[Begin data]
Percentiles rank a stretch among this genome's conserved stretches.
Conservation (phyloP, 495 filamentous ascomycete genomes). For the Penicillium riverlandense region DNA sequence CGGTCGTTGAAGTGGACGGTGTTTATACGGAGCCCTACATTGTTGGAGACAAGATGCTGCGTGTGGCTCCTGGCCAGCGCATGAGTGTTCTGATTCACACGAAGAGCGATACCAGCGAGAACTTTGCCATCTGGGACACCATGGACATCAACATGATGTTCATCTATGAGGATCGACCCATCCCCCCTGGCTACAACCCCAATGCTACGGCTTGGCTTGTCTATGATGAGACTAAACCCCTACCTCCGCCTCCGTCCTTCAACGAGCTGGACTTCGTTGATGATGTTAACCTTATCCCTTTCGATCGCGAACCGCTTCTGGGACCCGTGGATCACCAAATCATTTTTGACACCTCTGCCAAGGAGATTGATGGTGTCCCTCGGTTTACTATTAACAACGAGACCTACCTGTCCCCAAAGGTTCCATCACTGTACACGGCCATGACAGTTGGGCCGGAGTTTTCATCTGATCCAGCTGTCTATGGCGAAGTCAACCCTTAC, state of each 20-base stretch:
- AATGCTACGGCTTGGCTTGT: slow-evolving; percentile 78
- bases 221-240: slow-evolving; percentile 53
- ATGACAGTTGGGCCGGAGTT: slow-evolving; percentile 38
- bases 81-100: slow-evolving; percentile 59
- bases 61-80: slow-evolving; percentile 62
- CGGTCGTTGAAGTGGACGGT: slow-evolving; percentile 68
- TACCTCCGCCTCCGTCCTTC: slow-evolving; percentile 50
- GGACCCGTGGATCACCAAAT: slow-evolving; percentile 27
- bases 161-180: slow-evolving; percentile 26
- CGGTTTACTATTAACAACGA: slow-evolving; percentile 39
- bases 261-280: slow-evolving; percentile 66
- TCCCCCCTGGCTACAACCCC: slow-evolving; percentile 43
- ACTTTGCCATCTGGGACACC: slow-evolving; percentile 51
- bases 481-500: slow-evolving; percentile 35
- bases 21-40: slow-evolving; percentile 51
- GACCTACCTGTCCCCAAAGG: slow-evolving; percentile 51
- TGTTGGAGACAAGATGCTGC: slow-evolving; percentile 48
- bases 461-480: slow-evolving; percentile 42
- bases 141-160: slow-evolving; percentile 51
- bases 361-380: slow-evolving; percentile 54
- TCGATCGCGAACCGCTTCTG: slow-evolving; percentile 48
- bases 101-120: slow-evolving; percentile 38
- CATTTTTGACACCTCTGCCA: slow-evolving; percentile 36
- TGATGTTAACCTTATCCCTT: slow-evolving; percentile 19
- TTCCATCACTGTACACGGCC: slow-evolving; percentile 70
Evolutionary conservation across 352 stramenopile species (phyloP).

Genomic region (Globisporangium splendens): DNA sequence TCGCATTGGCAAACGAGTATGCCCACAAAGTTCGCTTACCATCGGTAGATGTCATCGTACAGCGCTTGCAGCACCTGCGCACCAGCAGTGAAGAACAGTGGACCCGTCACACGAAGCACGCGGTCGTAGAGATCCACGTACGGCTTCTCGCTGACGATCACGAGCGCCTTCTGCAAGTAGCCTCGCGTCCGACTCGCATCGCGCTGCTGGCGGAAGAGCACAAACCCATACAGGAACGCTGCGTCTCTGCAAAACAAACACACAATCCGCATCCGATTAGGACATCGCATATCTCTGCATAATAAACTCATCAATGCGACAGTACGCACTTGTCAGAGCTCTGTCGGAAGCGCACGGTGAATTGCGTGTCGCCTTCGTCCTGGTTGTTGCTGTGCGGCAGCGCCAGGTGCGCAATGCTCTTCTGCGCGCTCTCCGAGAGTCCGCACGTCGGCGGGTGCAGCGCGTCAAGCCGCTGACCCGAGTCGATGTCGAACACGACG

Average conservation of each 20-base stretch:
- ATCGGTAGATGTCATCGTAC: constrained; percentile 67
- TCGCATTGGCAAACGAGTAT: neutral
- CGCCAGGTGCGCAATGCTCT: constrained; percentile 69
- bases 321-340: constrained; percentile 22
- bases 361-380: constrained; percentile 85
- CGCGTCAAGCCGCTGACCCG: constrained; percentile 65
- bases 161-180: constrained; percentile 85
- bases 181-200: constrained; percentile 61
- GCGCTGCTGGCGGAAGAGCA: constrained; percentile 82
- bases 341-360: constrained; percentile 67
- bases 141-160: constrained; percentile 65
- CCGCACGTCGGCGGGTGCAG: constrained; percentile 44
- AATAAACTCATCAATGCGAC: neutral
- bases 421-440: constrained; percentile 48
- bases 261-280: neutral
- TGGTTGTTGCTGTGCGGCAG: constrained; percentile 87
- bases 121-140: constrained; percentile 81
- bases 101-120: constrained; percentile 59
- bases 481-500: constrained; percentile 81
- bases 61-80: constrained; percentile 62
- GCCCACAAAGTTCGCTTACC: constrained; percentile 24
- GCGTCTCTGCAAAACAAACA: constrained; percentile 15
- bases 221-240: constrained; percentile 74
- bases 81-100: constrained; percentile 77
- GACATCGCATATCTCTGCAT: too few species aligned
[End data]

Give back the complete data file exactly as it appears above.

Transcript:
Percentiles rank a stretch among this genome's conserved stretches.
Conservation (phyloP, 495 filamentous ascomycete genomes). For the Penicillium riverlandense region DNA sequence CGGTCGTTGAAGTGGACGGTGTTTATACGGAGCCCTACATTGTTGGAGACAAGATGCTGCGTGTGGCTCCTGGCCAGCGCATGAGTGTTCTGATTCACACGAAGAGCGATACCAGCGAGAACTTTGCCATCTGGGACACCATGGACATCAACATGATGTTCATCTATGAGGATCGACCCATCCCCCCTGGCTACAACCCCAATGCTACGGCTTGGCTTGTCTATGATGAGACTAAACCCCTACCTCCGCCTCCGTCCTTCAACGAGCTGGACTTCGTTGATGATGTTAACCTTATCCCTTTCGATCGCGAACCGCTTCTGGGACCCGTGGATCACCAAATCATTTTTGACACCTCTGCCAAGGAGATTGATGGTGTCCCTCGGTTTACTATTAACAACGAGACCTACCTGTCCCCAAAGGTTCCATCACTGTACACGGCCATGACAGTTGGGCCGGAGTTTTCATCTGATCCAGCTGTCTATGGCGAAGTCAACCCTTAC, state of each 20-base stretch:
- AATGCTACGGCTTGGCTTGT: slow-evolving; percentile 78
- bases 221-240: slow-evolving; percentile 53
- ATGACAGTTGGGCCGGAGTT: slow-evolving; percentile 38
- bases 81-100: slow-evolving; percentile 59
- bases 61-80: slow-evolving; percentile 62
- CGGTCGTTGAAGTGGACGGT: slow-evolving; percentile 68
- TACCTCCGCCTCCGTCCTTC: slow-evolving; percentile 50
- GGACCCGTGGATCACCAAAT: slow-evolving; percentile 27
- bases 161-180: slow-evolving; percentile 26
- CGGTTTACTATTAACAACGA: slow-evolving; percentile 39
- bases 261-280: slow-evolving; percentile 66
- TCCCCCCTGGCTACAACCCC: slow-evolving; percentile 43
- ACTTTGCCATCTGGGACACC: slow-evolving; percentile 51
- bases 481-500: slow-evolving; percentile 35
- bases 21-40: slow-evolving; percentile 51
- GACCTACCTGTCCCCAAAGG: slow-evolving; percentile 51
- TGTTGGAGACAAGATGCTGC: slow-evolving; percentile 48
- bases 461-480: slow-evolving; percentile 42
- bases 141-160: slow-evolving; percentile 51
- bases 361-380: slow-evolving; percentile 54
- TCGATCGCGAACCGCTTCTG: slow-evolving; percentile 48
- bases 101-120: slow-evolving; percentile 38
- CATTTTTGACACCTCTGCCA: slow-evolving; percentile 36
- TGATGTTAACCTTATCCCTT: slow-evolving; percentile 19
- TTCCATCACTGTACACGGCC: slow-evolving; percentile 70
Evolutionary conservation across 352 stramenopile species (phyloP).

Genomic region (Globisporangium splendens): DNA sequence TCGCATTGGCAAACGAGTATGCCCACAAAGTTCGCTTACCATCGGTAGATGTCATCGTACAGCGCTTGCAGCACCTGCGCACCAGCAGTGAAGAACAGTGGACCCGTCACACGAAGCACGCGGTCGTAGAGATCCACGTACGGCTTCTCGCTGACGATCACGAGCGCCTTCTGCAAGTAGCCTCGCGTCCGACTCGCATCGCGCTGCTGGCGGAAGAGCACAAACCCATACAGGAACGCTGCGTCTCTGCAAAACAAACACACAATCCGCATCCGATTAGGACATCGCATATCTCTGCATAATAAACTCATCAATGCGACAGTACGCACTTGTCAGAGCTCTGTCGGAAGCGCACGGTGAATTGCGTGTCGCCTTCGTCCTGGTTGTTGCTGTGCGGCAGCGCCAGGTGCGCAATGCTCTTCTGCGCGCTCTCCGAGAGTCCGCACGTCGGCGGGTGCAGCGCGTCAAGCCGCTGACCCGAGTCGATGTCGAACACGACG

Average conservation of each 20-base stretch:
- ATCGGTAGATGTCATCGTAC: constrained; percentile 67
- TCGCATTGGCAAACGAGTAT: neutral
- CGCCAGGTGCGCAATGCTCT: constrained; percentile 69
- bases 321-340: constrained; percentile 22
- bases 361-380: constrained; percentile 85
- CGCGTCAAGCCGCTGACCCG: constrained; percentile 65
- bases 161-180: constrained; percentile 85
- bases 181-200: constrained; percentile 61
- GCGCTGCTGGCGGAAGAGCA: constrained; percentile 82
- bases 341-360: constrained; percentile 67
- bases 141-160: constrained; percentile 65
- CCGCACGTCGGCGGGTGCAG: constrained; percentile 44
- AATAAACTCATCAATGCGAC: neutral
- bases 421-440: constrained; percentile 48
- bases 261-280: neutral
- TGGTTGTTGCTGTGCGGCAG: constrained; percentile 87
- bases 121-140: constrained; percentile 81
- bases 101-120: constrained; percentile 59
- bases 481-500: constrained; percentile 81
- bases 61-80: constrained; percentile 62
- GCCCACAAAGTTCGCTTACC: constrained; percentile 24
- GCGTCTCTGCAAAACAAACA: constrained; percentile 15
- bases 221-240: constrained; percentile 74
- bases 81-100: constrained; percentile 77
- GACATCGCATATCTCTGCAT: too few species aligned